June Letters

A timely issue

Re “God’s love at work in the inner city” (May). I have often struggled with my attitude towards the homeless. I worked at an MB church as administrative assistant for many years, and had many encounters with con artists and beggars at the church door. It tended to jade my thinking.

I’m now reading a wonderful new book by Tim Huff, who works with the poor and marginalized in the Greater Toronto area through Youth Unlimited’s Light Patrol. His book, Bent Hope: A Street Journal tells stories about individuals and experiences that Huff has had through the years. It certainly has changed my attitude, and is causing me to think twice about judging or ignoring the issue. Huff has also written and illustrated a children’s book, The Cardboard Shack Beneath the Bridge, which very tenderly addresses the subject on a level that children can understand.

Thank you for dedicating an issue of the Herald to this worthy topic.

Faye Hall
Winnipeg, Man.

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Offenders should make the first move

Re “Are you on the bus to Bitter Street or Grace Avenue?” (Text Message, April). As the coordinator of Voices for Non-Violence, an abuse prevention program at MCC Manitoba, I hear participants of this program lament about how much pressure is placed on them by the church to forgive. In Mr. Steven’s article, again the onus is on the victim to forgive. I can only imagine how much guilt an article such as this, which I’m sure was written with the purpose of restoring relationships, would place on victims. For victims of abuse, it’s much easier to forgive when the perpetrator has been repentant.

I believe our churches should urge people who offend others to make the first move towards reconciliation; to confess, repent, and show remorse for their actions.

Another aspect of this article I found disturbing was that it made the assumption that if you don’t forgive your offender, you will become bitter. I’ve met many victims whose abusers denied their abusive actions. These women and men received no closure for their pain, yet they haven’t become bitter and are, in fact, wonderful women and men of grace. To place victims in these boxes is offensive, as it leaves no room for anything in between, shames them, and makes them feel guilty, when the focus should be on the actions of the people who have behaved abusively.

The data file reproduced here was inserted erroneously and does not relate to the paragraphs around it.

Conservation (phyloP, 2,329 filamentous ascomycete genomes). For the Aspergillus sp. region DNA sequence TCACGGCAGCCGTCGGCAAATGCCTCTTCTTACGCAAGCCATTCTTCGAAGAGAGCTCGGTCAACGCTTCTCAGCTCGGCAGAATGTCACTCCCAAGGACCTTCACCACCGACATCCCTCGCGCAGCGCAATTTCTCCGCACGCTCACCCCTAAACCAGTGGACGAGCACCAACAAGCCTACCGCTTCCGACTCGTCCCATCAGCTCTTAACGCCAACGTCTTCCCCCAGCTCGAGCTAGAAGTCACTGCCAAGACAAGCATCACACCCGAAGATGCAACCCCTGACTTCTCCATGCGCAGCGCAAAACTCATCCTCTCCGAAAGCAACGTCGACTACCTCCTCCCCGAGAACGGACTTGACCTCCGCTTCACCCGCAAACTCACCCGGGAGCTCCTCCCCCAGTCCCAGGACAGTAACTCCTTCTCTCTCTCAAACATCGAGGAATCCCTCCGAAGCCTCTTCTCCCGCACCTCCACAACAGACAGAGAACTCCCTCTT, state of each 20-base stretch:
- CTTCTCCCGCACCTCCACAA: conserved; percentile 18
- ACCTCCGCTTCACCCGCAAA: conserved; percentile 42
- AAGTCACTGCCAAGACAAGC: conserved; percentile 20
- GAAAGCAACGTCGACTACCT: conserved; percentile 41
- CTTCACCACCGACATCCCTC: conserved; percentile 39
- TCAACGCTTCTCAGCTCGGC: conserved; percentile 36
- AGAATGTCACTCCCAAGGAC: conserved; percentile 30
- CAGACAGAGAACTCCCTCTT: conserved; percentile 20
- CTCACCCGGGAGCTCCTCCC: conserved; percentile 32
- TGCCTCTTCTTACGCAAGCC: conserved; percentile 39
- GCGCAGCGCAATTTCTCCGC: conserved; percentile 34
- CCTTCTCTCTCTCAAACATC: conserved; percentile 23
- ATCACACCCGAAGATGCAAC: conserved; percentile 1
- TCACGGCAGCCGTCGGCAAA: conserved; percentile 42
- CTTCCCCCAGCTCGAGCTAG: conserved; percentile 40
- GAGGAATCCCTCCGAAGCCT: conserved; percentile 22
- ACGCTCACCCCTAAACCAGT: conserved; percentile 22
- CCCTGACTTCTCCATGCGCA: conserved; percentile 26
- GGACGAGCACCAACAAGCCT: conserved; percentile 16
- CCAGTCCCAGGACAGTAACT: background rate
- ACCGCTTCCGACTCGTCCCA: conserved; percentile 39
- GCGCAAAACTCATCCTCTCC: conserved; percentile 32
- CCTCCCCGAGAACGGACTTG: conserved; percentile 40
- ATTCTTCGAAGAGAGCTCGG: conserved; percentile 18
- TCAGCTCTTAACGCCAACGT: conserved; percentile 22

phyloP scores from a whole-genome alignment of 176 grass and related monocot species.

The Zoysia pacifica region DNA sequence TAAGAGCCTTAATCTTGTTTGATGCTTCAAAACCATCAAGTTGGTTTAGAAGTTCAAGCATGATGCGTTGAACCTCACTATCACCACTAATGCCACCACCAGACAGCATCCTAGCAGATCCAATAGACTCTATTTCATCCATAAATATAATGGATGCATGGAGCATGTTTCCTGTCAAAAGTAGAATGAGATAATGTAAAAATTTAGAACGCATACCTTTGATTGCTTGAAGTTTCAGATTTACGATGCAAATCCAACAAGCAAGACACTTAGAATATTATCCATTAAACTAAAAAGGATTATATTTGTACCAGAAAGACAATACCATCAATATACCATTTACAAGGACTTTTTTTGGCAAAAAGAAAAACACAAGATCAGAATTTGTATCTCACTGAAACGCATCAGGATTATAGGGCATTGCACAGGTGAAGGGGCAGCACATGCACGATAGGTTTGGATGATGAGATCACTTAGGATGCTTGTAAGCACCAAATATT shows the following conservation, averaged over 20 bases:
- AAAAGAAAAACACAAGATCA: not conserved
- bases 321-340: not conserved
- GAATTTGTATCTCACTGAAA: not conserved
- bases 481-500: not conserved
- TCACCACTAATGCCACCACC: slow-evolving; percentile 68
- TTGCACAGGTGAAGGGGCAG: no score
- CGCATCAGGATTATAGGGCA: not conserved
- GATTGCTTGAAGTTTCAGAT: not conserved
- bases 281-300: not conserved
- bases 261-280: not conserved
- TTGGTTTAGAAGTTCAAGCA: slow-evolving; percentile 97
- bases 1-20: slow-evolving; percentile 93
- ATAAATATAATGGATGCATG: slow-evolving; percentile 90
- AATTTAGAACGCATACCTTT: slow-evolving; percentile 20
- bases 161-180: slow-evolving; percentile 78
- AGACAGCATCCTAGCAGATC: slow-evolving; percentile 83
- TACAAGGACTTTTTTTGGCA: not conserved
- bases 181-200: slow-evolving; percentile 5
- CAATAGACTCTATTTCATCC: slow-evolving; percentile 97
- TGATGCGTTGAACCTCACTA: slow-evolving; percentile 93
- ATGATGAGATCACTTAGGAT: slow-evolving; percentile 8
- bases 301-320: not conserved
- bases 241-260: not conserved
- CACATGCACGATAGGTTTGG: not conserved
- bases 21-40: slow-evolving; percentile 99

Jane Woelk
Winnipeg, Man.

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Passion for pastry

Re “Ontario wrestles over conference minister funding” (People and Events, April). Thank you for your coverage of the Ontario convention. However, the article missed reporting the full story. On stage Friday night were some 20 burning candles.

Following Craig Danielson’s “stirring address,” he gave an appeal for people to come forward and renew their passion – to take a candle and hold it during the closing song. My wife, Valerie, and I went forward. We were the only ones out of 200 delegates!

After the service was over, Danielson invited delegates to come forward to taste the pastries a chef had prepared during Danielson’s address. Well, you couldn’t hold back the delegates then! They stormed the stage like wild-eyed shoppers on Boxing Day. “This can’t possibly be appening,” we thought. The front of the church was packed with people who came forward for pastry, but had deserted moments earlier for a renewal of faith. In his address, Craig said, “In Canada, we’re passionate about everything except God.” It appears that Mennonites are more passionate about pastry than anything else.

The reality of our situation in Ontario is sobering. Our conference pastor resigned after six years and is seeking employment in another vocation. Other pastors have resigned and are seeking vocations outside the church. Those who are staying in ministry are running out of enthusiasm. Our conference is struggling for financial support from churches and suffers from a lack of vision. What’s happening? Where is our passion?

Are the days of giving an invitation after a “stirring address” over in our church services? Why don’t Mennonites respond well to altar calls? Are we so afraid of breaking a commitment that we’re unwilling to make one in the first place? Is this a pride issue? Are we afraid what others will say if we go forward? Do we fear emotionalism and sensationalism that we hold back? Has the idea of coming forward at the end of a sermon been tainted for us by its abuse in other times? Or has the invitation never worked among Anabaptists? It would seem hard to imagine “re-baptizers” fearing commitment or standing out in a crowd.

Patrick Bartley
St. Catharines, Ont.

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Insights concerning the Spirit

Re “Something supernatural” (Features, March). I enjoyed reading Willy Reimer’s piece on the ministry of the Holy Spirit.